United States District Court, N.D. Texas, Dallas Division
HARRIS TOLIVER JUDGE
before the Court is Defendant's Motion for Summary
Judgment. Doc. 15. For the reasons that follow, the
motion is GRANTED.
November 2018, Plaintiffs filed their complaint in this
action, seeking to avoid the foreclosure sale of their home
(the “Property”) by Defendant. Doc. 1-2 at
3-4. They aver that when they purchased the Property,
they took out two loans from the same lender: one for 80
percent of the purchase price (the “Primary
Mortgage”) and one for 20 percent of the purchase price
(the “Junior Mortgage”). Doc. 1-2 at
3-4. In 2005, Plaintiffs entered into a loan
modification agreement (“the LMA”), which they
allegedly believed consolidated the Junior and Primary
Mortgages. Doc. 1-2 at 4. From 2005 to 2013,
Plaintiffs received no communication regarding the Junior
Mortgage. Doc. 1-2 at 4.
2013, Defendant, the lienholder of the Junior Mortgage, began
sending Plaintiffs mortgage statements and ultimately
attempted to foreclose on the Property due to their default.
Doc. 1-2 at 4-5. Plaintiffs then initiated this
civil action for (1) breach of contract; (2) violation of the
Real Estate Settlement Procedures Act; (3) violation of the
Truth in Lending Act; (4) “estoppel”; and (5)
declaratory and injunctive relief. Doc. 1-2 at 5-9.
Defendant removed the case to this Court based on federal
question jurisdiction and, in due course, filed the instant
summary judgment motion. Doc. 1 at 2-3; Doc.
judgment shall be granted when the record shows that there is
no genuine dispute as to any material fact and that the
moving party is entitled to judgment as a matter of law.
Fed. R. Civ. P. 56(a); Celotex Corp. v.
Catrett, 477 U.S. 317, 323-25 (1986). A dispute
regarding a material fact is “genuine if the evidence
is such that a reasonable jury could return a verdict in
favor of the nonmoving party.” Anderson v. Liberty
Lobby, Inc., 477 U.S. 242, 248 (1986). When
ruling on a motion for summary judgment, the court is
required to view all facts and inferences in the light most
favorable to the nonmoving party and resolve all disputed
facts in favor of the nonmoving party. Boudreaux v. Swift
Transp. Co., 402 F.3d 536, 540 (5th Cir. 2005).
the moving party has made an initial showing that there is no
evidence to support the nonmoving party's case, the party
opposing the motion must come forward with competent summary
judgment evidence showing the existence of a genuine dispute
of material fact. Matsushita Elec. Indus. Co. v. Zenith
Radio, 475 U.S. 574, 586 (1986). Nevertheless,
a party's conclusory and self-serving statements are
insufficient to defeat summary judgment. Koerner v. CMR
Const. & Roofing, LLC, 910 F.3d 221, 227 (5th Cir.
2018) (holding that “[s]elf-serving allegations are not
the type of significant probative evidence required to defeat
summary judgment, ” and “a vague or conclusory
affidavit [without more] is insufficient to create a genuine
issue of material fact in the face of conflicting probative
evidence.”) (citation omitted) (alterations in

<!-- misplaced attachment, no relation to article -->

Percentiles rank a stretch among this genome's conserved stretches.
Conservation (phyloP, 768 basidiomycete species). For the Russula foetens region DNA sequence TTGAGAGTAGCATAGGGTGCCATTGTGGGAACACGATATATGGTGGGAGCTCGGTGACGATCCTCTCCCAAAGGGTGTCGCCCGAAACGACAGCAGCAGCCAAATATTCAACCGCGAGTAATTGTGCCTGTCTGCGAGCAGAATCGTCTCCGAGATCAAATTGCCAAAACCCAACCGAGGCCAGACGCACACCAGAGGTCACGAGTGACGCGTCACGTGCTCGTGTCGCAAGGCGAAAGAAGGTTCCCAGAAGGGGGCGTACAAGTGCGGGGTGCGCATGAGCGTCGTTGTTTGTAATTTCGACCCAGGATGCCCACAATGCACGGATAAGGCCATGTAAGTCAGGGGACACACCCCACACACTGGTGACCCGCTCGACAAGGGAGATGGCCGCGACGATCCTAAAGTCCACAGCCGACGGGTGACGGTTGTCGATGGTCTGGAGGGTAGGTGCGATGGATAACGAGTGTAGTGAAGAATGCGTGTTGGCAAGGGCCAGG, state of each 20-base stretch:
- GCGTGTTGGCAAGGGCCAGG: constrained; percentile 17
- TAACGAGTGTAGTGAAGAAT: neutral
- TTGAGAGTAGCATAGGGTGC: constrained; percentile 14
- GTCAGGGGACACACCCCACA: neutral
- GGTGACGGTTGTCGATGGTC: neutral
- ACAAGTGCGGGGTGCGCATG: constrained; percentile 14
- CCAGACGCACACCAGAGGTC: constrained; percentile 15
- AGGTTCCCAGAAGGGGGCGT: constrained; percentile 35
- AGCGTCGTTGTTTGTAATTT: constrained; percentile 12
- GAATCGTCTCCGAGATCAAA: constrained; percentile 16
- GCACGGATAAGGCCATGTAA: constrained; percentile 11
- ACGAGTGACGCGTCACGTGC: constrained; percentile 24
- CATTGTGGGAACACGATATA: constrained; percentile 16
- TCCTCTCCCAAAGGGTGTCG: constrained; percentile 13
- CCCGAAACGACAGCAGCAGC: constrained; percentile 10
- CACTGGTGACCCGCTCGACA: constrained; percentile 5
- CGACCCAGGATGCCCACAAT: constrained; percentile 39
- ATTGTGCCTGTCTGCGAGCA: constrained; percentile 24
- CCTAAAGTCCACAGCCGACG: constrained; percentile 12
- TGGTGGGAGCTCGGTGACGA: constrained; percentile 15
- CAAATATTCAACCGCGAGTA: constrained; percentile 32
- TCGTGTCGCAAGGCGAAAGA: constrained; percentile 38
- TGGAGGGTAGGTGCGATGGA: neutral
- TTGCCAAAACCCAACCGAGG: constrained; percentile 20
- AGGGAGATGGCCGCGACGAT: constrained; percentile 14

FACTUAL SUPPORT FOR SUMMARY JUDGMENT MOTION
has submitted documents in support of its motion which
demonstrate the following undisputed facts; (1) Plaintiffs
acquired title to the Property in December 2001 by virtue of
an “80/20” mortgage lien, both liens with the
same lender; (2) both Plaintiffs are parties to the Primary
Mortgage in the original amount of $101, 600.00, Doc.
16-1 at 2-3 (Warranty Deed with Vendor's Lien); (3)
only Charles Constance (“Mr. Constance”) executed
the note for the Junior Mortgage (the “Note”) in
the amount of $25, 400.00, Doc. 16-2 at 2-3 (Note);
(4) both Plaintiffs, however, signed a Purchase Money Deed of
Trust (“DOT”) to secure repayment of the Note and
were designated as “Borrowers” on the signature
page of the document, Doc. 16-3 at 2-7; and (5)
between 2012 and 2017, Mr. Constance filed for Chapter 13
bankruptcy three times, see Doc. 15, Exs.
2013, Defendant became the holder of the Note and beneficiary
of the DOT through a chain of assignments. Doc. 16-4 at
2-7 (Assignments). Since May 2016, the Note has been in
default due to the lack of timely payments. Doc. 16 at
2 (Decl. of Defendant's Representative). In November
2017, Defendant notified Plaintiffs of the default and
ultimately accelerated the amount due when they failed to
remit the cure amount of $54, 547.97. Doc. 16 at 2;
Doc. 16-5 at 2 (Notice of Default); Doc. 16-6 at
3 (Notice of Acceleration).
support of their response to Defendant's motion,
Plaintiffs have submitted the LMA. Doc. 17-2 at
39-41. In their sworn declarations, they attest that
they reasonably believed the Junior Mortgage “no longer
existed” after the loan was modified because they
received no communication about it from 2005 until Defendant
contacted them in 2013. Doc. 17-2 at 5 (Decl. of
Marion Constance (“Ms. Constance”)); Doc.
17-2 at 10 (Decl. of Charles Constance). Plaintiffs also
aver that until Defendant raised the issue in this case, they
were not aware that Mr. Constance's bankruptcy counsel
had ever indicated during those proceedings that the Junior
Mortgage was still valid. Doc. 17-2 at 5 (Decl. of
Marion Constance); Doc. 17-2 at 10-11 (Decl. of
ARGUMENT AND ANALYSIS 
gist of Plaintiffs' claims is that Defendant cannot
foreclose because they did not know the Junior Mortgage was
still in effect since they received no communication about it
from 2005 until 2013. Doc. 1-2 at 4, 6-8. Defendant
asserts that Plaintiffs' claims are barred by the
judicial admissions Mr. Constance made during his ...